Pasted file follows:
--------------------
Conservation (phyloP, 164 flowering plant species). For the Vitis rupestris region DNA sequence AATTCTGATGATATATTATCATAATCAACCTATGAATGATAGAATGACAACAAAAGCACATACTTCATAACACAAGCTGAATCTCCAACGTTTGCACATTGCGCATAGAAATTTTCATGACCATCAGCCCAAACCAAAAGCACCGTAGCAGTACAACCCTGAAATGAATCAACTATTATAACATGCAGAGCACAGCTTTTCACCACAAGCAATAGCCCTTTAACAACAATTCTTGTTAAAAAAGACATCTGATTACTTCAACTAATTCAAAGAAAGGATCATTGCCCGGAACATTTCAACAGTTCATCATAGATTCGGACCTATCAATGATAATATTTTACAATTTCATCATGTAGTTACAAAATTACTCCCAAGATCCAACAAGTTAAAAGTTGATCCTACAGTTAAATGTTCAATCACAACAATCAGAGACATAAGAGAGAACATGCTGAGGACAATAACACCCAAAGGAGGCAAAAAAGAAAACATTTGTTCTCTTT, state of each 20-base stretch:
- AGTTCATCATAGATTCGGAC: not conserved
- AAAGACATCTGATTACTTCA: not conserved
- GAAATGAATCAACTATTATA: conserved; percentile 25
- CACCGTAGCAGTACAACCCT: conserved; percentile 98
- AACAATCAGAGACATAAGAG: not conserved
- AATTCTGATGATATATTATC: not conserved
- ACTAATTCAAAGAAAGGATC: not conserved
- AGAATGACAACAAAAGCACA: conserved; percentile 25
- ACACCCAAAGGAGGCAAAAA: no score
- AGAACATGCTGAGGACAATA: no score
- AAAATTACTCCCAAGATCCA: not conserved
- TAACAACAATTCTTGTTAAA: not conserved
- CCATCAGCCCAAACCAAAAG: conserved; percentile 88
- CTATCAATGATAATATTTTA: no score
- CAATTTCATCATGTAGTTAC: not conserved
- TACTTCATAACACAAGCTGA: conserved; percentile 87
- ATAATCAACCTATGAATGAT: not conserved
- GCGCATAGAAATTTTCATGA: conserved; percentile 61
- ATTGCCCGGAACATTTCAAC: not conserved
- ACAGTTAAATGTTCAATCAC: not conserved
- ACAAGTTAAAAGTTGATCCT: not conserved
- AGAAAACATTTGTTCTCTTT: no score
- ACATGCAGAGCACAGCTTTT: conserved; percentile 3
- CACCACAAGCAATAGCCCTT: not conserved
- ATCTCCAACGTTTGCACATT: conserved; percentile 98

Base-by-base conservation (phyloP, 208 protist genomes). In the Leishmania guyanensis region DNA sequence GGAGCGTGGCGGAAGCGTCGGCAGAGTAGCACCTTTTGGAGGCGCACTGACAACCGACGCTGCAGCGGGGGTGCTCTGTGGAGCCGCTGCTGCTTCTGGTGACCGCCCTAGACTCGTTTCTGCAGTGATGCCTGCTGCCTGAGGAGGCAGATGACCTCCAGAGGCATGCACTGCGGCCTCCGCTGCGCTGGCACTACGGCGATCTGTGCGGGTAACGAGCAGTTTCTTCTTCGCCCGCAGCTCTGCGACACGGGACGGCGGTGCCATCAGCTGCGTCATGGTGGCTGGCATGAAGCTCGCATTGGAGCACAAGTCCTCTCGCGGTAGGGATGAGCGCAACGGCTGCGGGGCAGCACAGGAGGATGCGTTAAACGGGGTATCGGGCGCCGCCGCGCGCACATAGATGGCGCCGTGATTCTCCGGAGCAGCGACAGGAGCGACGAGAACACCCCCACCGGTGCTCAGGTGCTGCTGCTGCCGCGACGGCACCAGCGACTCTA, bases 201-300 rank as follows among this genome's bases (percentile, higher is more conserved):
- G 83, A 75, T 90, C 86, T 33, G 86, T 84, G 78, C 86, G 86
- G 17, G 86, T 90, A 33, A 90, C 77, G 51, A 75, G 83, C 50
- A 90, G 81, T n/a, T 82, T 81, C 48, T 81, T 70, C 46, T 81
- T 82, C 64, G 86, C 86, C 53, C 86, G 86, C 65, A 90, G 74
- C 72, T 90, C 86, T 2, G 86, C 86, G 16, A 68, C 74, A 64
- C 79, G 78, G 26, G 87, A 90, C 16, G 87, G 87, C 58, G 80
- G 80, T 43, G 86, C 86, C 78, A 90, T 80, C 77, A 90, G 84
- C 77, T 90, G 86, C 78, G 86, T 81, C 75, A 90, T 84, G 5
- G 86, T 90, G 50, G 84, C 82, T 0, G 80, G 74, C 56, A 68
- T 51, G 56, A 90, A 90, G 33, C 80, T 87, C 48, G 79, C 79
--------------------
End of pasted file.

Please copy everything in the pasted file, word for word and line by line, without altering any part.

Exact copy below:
Conservation (phyloP, 164 flowering plant species). For the Vitis rupestris region DNA sequence AATTCTGATGATATATTATCATAATCAACCTATGAATGATAGAATGACAACAAAAGCACATACTTCATAACACAAGCTGAATCTCCAACGTTTGCACATTGCGCATAGAAATTTTCATGACCATCAGCCCAAACCAAAAGCACCGTAGCAGTACAACCCTGAAATGAATCAACTATTATAACATGCAGAGCACAGCTTTTCACCACAAGCAATAGCCCTTTAACAACAATTCTTGTTAAAAAAGACATCTGATTACTTCAACTAATTCAAAGAAAGGATCATTGCCCGGAACATTTCAACAGTTCATCATAGATTCGGACCTATCAATGATAATATTTTACAATTTCATCATGTAGTTACAAAATTACTCCCAAGATCCAACAAGTTAAAAGTTGATCCTACAGTTAAATGTTCAATCACAACAATCAGAGACATAAGAGAGAACATGCTGAGGACAATAACACCCAAAGGAGGCAAAAAAGAAAACATTTGTTCTCTTT, state of each 20-base stretch:
- AGTTCATCATAGATTCGGAC: not conserved
- AAAGACATCTGATTACTTCA: not conserved
- GAAATGAATCAACTATTATA: conserved; percentile 25
- CACCGTAGCAGTACAACCCT: conserved; percentile 98
- AACAATCAGAGACATAAGAG: not conserved
- AATTCTGATGATATATTATC: not conserved
- ACTAATTCAAAGAAAGGATC: not conserved
- AGAATGACAACAAAAGCACA: conserved; percentile 25
- ACACCCAAAGGAGGCAAAAA: no score
- AGAACATGCTGAGGACAATA: no score
- AAAATTACTCCCAAGATCCA: not conserved
- TAACAACAATTCTTGTTAAA: not conserved
- CCATCAGCCCAAACCAAAAG: conserved; percentile 88
- CTATCAATGATAATATTTTA: no score
- CAATTTCATCATGTAGTTAC: not conserved
- TACTTCATAACACAAGCTGA: conserved; percentile 87
- ATAATCAACCTATGAATGAT: not conserved
- GCGCATAGAAATTTTCATGA: conserved; percentile 61
- ATTGCCCGGAACATTTCAAC: not conserved
- ACAGTTAAATGTTCAATCAC: not conserved
- ACAAGTTAAAAGTTGATCCT: not conserved
- AGAAAACATTTGTTCTCTTT: no score
- ACATGCAGAGCACAGCTTTT: conserved; percentile 3
- CACCACAAGCAATAGCCCTT: not conserved
- ATCTCCAACGTTTGCACATT: conserved; percentile 98

Base-by-base conservation (phyloP, 208 protist genomes). In the Leishmania guyanensis region DNA sequence GGAGCGTGGCGGAAGCGTCGGCAGAGTAGCACCTTTTGGAGGCGCACTGACAACCGACGCTGCAGCGGGGGTGCTCTGTGGAGCCGCTGCTGCTTCTGGTGACCGCCCTAGACTCGTTTCTGCAGTGATGCCTGCTGCCTGAGGAGGCAGATGACCTCCAGAGGCATGCACTGCGGCCTCCGCTGCGCTGGCACTACGGCGATCTGTGCGGGTAACGAGCAGTTTCTTCTTCGCCCGCAGCTCTGCGACACGGGACGGCGGTGCCATCAGCTGCGTCATGGTGGCTGGCATGAAGCTCGCATTGGAGCACAAGTCCTCTCGCGGTAGGGATGAGCGCAACGGCTGCGGGGCAGCACAGGAGGATGCGTTAAACGGGGTATCGGGCGCCGCCGCGCGCACATAGATGGCGCCGTGATTCTCCGGAGCAGCGACAGGAGCGACGAGAACACCCCCACCGGTGCTCAGGTGCTGCTGCTGCCGCGACGGCACCAGCGACTCTA, bases 201-300 rank as follows among this genome's bases (percentile, higher is more conserved):
- G 83, A 75, T 90, C 86, T 33, G 86, T 84, G 78, C 86, G 86
- G 17, G 86, T 90, A 33, A 90, C 77, G 51, A 75, G 83, C 50
- A 90, G 81, T n/a, T 82, T 81, C 48, T 81, T 70, C 46, T 81
- T 82, C 64, G 86, C 86, C 53, C 86, G 86, C 65, A 90, G 74
- C 72, T 90, C 86, T 2, G 86, C 86, G 16, A 68, C 74, A 64
- C 79, G 78, G 26, G 87, A 90, C 16, G 87, G 87, C 58, G 80
- G 80, T 43, G 86, C 86, C 78, A 90, T 80, C 77, A 90, G 84
- C 77, T 90, G 86, C 78, G 86, T 81, C 75, A 90, T 84, G 5
- G 86, T 90, G 50, G 84, C 82, T 0, G 80, G 74, C 56, A 68
- T 51, G 56, A 90, A 90, G 33, C 80, T 87, C 48, G 79, C 79